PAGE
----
Culture

Civility Is an Essential, First-Tier Political Value

Demonstrators protest against Supreme Court nominee Brett Kavanaugh in front of the office of Sen. Susan Collins on Capitol Hill, September 24, 2018. (Joshua Roberts/Reuters)
‘Reach the movable middle, and the country and the culture will move with it,’ Peter Wehner advises in his new book.

A little skirmish broke out the other day in the conservative political and intellectual world. I hesitate to call it a “skirmish,” given that it was partly a debate about approaching our cultural debates as war, and about strategies for winning. I thought immediately of my late friend Andrew Breitbart and how restless he would sometimes get when conservatives would get too “eggheady.” This would happen especially when he visited friends in established conservative-movement circles. He respected their work and experience and dedication, but he wanted to go faster at the work of conserving the heritage and traditions of freedom and ordered liberty. I thought, too, of a story from National Review’s 50th-anniversary celebration. A wounded warrior was excited to meet Rush Limbaugh there. Rush, who has great gratitude and reverence for those who serve on many fronts, and especially the military, was embarrassed that a man who dramatically wore the devastation of war was treating the radio host as a hero. “We all have our roles,” the Marine told Limbaugh. Indeed, we do.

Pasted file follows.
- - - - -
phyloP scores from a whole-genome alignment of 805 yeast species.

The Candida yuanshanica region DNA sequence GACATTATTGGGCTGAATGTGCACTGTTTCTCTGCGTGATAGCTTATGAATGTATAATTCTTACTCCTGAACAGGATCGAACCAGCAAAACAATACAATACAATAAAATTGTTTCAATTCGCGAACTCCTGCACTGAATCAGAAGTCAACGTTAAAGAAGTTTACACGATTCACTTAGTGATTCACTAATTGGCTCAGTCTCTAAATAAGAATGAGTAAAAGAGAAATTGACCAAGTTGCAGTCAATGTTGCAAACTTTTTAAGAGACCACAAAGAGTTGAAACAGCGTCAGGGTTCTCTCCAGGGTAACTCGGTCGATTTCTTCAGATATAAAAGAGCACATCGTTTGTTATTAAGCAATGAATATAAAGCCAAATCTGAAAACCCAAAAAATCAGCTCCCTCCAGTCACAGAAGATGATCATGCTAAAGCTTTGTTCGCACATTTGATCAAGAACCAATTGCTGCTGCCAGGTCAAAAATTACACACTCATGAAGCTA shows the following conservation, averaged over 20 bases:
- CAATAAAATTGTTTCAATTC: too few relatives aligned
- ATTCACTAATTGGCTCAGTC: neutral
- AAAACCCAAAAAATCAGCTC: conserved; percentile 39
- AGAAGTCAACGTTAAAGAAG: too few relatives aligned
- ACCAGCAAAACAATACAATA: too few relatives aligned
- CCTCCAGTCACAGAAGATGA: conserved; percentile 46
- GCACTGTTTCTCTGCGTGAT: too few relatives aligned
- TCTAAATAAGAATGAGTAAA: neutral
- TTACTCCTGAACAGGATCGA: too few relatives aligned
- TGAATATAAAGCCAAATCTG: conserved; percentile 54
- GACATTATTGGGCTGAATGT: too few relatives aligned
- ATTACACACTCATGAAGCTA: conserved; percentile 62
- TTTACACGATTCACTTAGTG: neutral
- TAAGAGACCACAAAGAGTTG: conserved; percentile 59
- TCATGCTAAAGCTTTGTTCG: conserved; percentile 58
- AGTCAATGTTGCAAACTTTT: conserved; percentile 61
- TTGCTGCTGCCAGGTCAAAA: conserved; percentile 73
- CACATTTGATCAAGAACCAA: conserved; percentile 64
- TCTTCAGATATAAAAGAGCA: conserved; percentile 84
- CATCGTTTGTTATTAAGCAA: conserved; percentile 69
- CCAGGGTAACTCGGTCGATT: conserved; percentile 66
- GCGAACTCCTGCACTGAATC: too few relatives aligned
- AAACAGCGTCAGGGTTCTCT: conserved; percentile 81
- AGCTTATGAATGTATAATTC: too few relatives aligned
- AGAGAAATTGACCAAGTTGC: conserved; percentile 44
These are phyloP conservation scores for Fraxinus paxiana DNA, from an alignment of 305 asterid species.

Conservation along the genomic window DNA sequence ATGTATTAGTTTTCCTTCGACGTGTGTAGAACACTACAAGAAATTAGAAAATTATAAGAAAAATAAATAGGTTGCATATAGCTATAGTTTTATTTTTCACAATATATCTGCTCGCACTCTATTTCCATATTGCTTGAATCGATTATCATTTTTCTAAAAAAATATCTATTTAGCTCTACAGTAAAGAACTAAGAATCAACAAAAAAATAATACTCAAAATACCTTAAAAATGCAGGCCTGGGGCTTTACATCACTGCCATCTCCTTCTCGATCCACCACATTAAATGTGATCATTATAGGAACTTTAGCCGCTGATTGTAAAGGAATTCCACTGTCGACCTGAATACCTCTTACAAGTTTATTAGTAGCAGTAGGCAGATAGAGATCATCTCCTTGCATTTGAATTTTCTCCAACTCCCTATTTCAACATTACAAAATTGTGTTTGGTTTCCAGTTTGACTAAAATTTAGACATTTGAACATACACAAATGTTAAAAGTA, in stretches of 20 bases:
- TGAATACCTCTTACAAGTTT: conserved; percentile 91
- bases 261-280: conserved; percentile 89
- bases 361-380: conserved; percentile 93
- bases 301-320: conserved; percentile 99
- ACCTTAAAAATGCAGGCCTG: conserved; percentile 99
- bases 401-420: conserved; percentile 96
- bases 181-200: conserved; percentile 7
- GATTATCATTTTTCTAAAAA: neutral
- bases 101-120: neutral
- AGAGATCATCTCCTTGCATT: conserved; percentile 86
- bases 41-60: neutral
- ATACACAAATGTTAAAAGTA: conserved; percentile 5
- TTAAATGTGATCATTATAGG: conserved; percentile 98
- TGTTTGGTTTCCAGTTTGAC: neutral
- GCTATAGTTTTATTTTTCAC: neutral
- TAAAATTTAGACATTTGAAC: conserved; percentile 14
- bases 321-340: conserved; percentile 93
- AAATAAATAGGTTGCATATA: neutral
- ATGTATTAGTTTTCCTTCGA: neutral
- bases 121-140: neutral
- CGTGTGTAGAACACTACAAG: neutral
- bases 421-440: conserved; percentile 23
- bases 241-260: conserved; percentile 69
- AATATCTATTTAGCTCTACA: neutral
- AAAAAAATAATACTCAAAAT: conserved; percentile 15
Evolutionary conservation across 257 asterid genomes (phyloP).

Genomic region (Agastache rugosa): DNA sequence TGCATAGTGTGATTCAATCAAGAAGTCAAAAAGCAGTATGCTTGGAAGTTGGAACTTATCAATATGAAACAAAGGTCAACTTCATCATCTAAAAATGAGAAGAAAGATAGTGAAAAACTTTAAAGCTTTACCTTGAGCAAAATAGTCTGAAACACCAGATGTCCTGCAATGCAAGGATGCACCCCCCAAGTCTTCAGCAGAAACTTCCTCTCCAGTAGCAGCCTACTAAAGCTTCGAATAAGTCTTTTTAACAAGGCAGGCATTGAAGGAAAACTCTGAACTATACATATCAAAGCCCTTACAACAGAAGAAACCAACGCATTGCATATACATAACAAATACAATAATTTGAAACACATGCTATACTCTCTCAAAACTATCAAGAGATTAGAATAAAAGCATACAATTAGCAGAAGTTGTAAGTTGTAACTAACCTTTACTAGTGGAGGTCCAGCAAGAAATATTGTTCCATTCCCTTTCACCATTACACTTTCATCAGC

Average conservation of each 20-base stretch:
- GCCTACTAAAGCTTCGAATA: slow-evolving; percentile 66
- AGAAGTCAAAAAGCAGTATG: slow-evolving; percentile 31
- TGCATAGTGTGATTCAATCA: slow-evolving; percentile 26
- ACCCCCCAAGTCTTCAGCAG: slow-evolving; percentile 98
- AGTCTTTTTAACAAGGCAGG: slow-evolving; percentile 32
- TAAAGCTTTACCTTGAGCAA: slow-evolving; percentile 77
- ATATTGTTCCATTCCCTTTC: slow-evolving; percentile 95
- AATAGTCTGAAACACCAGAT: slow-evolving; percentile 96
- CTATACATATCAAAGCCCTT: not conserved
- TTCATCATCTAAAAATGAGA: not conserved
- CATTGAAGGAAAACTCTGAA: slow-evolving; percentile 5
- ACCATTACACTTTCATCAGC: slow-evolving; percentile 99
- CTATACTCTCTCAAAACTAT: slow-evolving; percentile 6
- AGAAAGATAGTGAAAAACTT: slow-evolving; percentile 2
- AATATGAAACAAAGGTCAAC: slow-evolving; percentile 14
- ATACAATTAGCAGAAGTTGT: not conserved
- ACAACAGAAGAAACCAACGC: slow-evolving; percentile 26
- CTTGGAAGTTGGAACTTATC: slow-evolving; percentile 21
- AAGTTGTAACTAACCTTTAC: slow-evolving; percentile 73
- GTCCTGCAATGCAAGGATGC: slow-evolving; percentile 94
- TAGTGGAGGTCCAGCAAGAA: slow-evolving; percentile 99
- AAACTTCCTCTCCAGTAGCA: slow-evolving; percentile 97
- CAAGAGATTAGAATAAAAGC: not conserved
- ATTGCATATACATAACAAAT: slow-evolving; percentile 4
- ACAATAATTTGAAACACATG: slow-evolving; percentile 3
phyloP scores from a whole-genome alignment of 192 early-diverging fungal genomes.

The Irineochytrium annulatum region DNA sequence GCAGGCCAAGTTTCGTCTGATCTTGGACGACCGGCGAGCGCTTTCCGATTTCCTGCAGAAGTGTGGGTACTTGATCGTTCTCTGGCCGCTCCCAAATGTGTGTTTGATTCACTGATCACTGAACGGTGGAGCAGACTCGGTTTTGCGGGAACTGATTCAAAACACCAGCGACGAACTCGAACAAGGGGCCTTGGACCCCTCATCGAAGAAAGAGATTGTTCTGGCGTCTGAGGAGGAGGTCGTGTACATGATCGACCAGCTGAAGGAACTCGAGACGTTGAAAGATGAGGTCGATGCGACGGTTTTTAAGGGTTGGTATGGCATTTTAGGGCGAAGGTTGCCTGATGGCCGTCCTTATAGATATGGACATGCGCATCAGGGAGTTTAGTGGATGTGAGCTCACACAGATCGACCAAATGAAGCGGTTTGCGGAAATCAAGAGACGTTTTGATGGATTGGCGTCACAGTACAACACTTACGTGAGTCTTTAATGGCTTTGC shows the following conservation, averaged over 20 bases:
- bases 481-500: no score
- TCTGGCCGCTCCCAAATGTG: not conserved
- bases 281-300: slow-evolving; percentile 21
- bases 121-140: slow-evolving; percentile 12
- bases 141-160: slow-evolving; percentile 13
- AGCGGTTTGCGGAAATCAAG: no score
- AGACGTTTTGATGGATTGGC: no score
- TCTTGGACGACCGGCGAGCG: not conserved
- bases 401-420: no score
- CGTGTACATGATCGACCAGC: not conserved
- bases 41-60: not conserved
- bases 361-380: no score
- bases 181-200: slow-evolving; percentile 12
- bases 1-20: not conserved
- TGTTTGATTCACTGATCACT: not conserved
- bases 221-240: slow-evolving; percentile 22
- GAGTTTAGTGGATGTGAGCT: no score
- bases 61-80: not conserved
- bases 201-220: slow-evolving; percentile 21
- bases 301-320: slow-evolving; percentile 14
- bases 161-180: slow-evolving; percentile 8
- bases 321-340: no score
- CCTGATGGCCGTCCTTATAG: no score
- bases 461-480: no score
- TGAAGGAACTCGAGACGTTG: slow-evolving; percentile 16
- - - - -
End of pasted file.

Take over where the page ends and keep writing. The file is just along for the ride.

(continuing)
We also always need civility. One presidential election year, I caught up with New York’s Cardinal Timothy Dolan late at night on the final night of the Republican convention in Tampa. He was giving an invocation at both parties’ conventions that year and getting grief from many on the right for having extended an invitation, as traditionally happens, to both presidential candidates for the annual Al Smith charity dinner in New York. He saw the fraying that was happening — around that time one political advertisement referred to “mourning in America.” Dolan implored people to consider that if we couldn’t even join to break bread, where could we come together? Fast-forward to the Al Smith dinner with Hillary Clinton and Donald Trump in 2016. The hostility at the event, where the candidates roast each another and laugh together, could have been cut with a knife. But at a quiet moment beforehand, even then, even in that worst of our modern elections, Dolan managed to get the two candidates to stop and pray privately together.

I had this all in mind when Sohrab Ahmari closed a piece criticizing my National Review colleague David French (both are friends) with this:

Progressives understand that culture war means discrediting their opponents and weakening or destroying their institutions. Conservatives should approach the culture war with a similar realism. Civility and decency are secondary values. They regulate compliance with an established order and orthodoxy. We should seek to use these values to enforce our order and our orthodoxy, not pretend that they could ever be neutral. To recognize that enmity is real is its own kind of moral duty.